Just because people were satisfied when they came to your shop for one item awhile ago doesn’t mean they will now drive past your new competitors to return to your store and figuratively take a time machine backward to old lighting, old merchandise, and old thinking.
Look around at the retail brands in the gutter.
When was the last time you shopped at one of them?
Could your reluctance to shopping there give you clues for improving your own retail store? I’m sure it does.
Retail exists to answer only one question from a shopper, “What’s new?”
And new is not just your merchandise, but also your visual merchandising, your signage, your creativity, your employees, and definitely your attitude.
If you’re still treating your customers like...
“Can I help you?”
“Yes, I’m looking for ...”
“They’re right over there…”
You might as well close your doors like Radio Shack, like Payless, like Rue 21.
Customers come into a store to spend their money and feel better about themselves.
To see people who feel better about themselves.
To discover new things.
To succeed in this punishing time, you have to go beyond being involved in your business and commit to mastery of five strategies.
5 retail strategies retailers must commit to in order to attract, convert, and retain customers:
To attract potential customers to your store
A compelling website. Of course a website is a must for any business, but it isn’t something you can set and forget. Links get broken, wording goes out of date, and shoppers have new demands. Unless you think like a 2020 shopper, your website will often be too me oriented and not enough how I can help you oriented.
To do: Perform a website analysis. One of my favorites is the Website Graderfrom Hubspot.
Once shoppers are in your store
Hold purposeful events. It’s not hard to invite people to a party with free food, free entertainment, and free giveaways. To make them effective though you have to capture new leads, sell them on why you’re a good place to shop, sell them on something to buy while they are there, and follow up again and again.
To do: When planning your next event, create a compelling 2-minute show-and-tell about one item. Also strategize a way to capture attendees’ information. Deliver your show-and-tell at the start of your event.
Train employees. It’s easy to hire a body to come to work, but that doesn’t mean they’ll help you grow your sales. You have to train employees how to serve another human being. It’s much more than Can I help you? And training never ends no matter how long they’ve been with you.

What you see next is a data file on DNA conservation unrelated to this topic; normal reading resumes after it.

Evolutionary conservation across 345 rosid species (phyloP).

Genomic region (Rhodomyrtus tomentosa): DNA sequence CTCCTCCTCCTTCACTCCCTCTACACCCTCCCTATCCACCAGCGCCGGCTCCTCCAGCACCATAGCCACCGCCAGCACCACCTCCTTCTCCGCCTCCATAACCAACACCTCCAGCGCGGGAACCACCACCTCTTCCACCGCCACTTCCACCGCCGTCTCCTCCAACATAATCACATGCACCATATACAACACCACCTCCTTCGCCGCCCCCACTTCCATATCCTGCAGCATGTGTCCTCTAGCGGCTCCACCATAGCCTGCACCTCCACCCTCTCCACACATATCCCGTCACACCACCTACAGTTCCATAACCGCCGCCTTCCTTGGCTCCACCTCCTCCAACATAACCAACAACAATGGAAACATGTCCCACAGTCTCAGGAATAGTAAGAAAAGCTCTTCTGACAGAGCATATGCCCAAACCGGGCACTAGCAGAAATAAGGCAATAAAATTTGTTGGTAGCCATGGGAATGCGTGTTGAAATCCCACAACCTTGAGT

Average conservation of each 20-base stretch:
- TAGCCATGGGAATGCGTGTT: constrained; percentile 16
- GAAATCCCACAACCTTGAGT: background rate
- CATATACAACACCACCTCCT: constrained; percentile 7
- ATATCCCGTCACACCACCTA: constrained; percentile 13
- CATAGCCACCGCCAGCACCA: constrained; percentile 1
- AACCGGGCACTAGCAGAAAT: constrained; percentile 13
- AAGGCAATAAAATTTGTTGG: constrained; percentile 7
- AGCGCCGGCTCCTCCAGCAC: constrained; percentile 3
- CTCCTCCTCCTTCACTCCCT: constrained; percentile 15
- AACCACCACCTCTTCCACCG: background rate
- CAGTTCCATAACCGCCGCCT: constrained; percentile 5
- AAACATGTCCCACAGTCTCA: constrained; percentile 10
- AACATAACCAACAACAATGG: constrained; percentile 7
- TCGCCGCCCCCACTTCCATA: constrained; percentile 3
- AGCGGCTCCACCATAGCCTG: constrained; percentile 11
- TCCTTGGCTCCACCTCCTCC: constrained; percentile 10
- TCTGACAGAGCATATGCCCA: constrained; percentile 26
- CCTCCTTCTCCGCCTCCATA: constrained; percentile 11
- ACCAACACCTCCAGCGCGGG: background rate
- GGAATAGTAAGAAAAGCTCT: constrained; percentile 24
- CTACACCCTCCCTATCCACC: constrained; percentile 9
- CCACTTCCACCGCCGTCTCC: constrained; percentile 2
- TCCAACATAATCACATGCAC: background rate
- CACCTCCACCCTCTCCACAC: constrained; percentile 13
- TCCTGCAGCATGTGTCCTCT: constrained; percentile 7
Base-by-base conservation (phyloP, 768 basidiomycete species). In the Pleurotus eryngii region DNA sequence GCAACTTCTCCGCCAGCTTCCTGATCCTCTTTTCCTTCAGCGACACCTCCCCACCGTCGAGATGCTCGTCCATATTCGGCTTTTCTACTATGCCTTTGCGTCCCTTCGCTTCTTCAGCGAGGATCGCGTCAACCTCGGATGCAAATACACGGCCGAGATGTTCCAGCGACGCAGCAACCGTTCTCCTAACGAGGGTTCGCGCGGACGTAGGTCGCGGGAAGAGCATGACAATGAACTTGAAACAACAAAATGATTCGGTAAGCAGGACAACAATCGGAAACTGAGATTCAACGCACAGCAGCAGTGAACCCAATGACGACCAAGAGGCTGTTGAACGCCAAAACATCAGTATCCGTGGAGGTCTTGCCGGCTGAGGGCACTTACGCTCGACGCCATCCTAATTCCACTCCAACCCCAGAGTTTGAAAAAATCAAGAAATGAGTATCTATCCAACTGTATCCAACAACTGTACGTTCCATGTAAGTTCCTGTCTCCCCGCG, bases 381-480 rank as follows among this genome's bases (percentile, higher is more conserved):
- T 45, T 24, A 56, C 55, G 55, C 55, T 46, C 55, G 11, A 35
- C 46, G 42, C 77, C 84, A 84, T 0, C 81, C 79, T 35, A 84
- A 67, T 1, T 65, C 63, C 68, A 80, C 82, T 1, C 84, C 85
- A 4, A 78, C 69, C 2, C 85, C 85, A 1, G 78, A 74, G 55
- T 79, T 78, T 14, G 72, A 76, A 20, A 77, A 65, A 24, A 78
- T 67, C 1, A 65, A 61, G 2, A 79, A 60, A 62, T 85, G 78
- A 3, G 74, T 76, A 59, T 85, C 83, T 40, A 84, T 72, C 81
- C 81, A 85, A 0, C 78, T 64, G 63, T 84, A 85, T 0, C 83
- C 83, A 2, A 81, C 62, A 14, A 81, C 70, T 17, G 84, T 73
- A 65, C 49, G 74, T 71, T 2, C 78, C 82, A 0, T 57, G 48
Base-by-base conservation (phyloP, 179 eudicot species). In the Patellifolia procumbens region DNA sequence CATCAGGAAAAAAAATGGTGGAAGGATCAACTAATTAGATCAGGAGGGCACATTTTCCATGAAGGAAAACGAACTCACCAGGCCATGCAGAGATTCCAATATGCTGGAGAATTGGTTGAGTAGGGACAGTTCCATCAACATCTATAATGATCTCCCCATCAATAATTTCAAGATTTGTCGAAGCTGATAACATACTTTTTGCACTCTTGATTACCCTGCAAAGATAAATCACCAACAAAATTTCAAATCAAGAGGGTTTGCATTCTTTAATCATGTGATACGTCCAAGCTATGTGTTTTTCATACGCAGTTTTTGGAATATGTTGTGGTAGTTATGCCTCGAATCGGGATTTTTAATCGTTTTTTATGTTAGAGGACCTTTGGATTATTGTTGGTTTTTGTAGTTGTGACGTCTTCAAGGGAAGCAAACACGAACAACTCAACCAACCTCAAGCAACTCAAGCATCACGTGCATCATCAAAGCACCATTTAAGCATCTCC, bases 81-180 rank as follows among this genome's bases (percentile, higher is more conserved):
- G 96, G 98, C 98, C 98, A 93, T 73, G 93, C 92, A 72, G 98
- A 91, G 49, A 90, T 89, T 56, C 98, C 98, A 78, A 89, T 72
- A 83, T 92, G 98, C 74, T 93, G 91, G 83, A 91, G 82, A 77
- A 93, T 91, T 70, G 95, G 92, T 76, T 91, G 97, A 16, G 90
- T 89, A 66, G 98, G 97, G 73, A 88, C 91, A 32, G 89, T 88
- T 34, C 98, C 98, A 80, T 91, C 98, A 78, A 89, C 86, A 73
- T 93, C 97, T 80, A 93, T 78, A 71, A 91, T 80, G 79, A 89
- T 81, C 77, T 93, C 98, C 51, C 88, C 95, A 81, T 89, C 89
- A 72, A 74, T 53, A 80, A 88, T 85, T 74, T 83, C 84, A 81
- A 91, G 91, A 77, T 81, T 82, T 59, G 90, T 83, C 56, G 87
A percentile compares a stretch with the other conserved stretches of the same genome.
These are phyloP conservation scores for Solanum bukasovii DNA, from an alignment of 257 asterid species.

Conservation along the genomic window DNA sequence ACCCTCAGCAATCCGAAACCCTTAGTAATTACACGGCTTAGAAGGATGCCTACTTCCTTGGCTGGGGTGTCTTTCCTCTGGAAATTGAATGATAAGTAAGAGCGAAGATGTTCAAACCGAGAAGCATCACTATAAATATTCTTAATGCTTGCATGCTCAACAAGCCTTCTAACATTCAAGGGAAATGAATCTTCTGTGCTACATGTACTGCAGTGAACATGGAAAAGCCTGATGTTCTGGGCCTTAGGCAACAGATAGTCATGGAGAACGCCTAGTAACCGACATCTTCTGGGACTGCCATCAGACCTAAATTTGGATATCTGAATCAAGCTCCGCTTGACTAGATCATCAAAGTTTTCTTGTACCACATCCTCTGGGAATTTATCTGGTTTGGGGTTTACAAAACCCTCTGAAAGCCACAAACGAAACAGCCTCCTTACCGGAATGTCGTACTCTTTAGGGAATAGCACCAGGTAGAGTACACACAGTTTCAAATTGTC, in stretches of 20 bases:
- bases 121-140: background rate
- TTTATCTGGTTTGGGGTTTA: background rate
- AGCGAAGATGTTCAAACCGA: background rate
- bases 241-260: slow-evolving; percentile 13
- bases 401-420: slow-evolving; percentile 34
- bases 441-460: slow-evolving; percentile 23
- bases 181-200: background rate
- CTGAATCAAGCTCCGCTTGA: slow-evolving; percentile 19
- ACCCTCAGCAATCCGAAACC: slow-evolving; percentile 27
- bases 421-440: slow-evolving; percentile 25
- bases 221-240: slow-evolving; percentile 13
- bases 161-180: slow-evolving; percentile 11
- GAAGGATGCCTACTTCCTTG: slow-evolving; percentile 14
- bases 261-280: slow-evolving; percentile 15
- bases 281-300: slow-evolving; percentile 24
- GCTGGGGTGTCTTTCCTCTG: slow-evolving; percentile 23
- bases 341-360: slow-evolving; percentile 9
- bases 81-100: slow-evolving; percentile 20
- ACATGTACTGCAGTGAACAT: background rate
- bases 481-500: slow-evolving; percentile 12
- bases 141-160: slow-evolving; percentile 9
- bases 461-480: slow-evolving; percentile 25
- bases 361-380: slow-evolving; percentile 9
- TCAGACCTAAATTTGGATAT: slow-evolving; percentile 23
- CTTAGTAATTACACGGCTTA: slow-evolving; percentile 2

To do: Get retail sales training. Seriously. You have no excuse - you’re on the #1 retail website on the planet already. Click here for Online Training.
To grow your business
Add a location. Just because you’re bored with your current location doesn’t mean there is demand for a new one. The great test of any business is adding a second store location. You must have systems in place so both locations can run autonomously.
To do: If you think the market is there for another retail business, research the demographics and traffic patterns. Then, don't answer any employee questions for one full day and see how your store operates without you. Use that time to evaluate what procedures and strategies you'll need if you indeed open another place of business.
Assess social media. It’s easy to have a Facebook or Instagram account for your business - after all, it’s free. You have to have a strategy of why you’re doing it, how you’ll follow it, and the metrics around your marketing plan results. And by the way, thumbs up or likes are not measurable results.
To do: Look at your past five social media posts. What action did you want your followers to take? Did you want them to visit your website, click a blog, or visit your store? If those actions were missing, add them to your next five posts.
Your customers have to know exactly how they will use something before they ever purchase it, but many business owners buy or have things without knowing why or what it takes to leverage it. They're involved but not committed.
Here are three questions to help you overcome that:
Do you know why you are doing this?
What is the business goal to be achieved?
How will you know if it is successful?
It’s easy to have a website rather than have a great website, or to fill a hole in the schedule with a warm body rather than with an excellent employee, but that’s only the beginning.
In the same way, it's easy for you to pay your employees to travel to a trade show and pick out product, but it is more important to pay for those employees to be trained to be able to move those items at a profit.
You need to commit to mastery on these retail strategies or you’ll be hopelessly looking around for answers or making yourself feel better by blaming online retailers, Amazon, or the economy.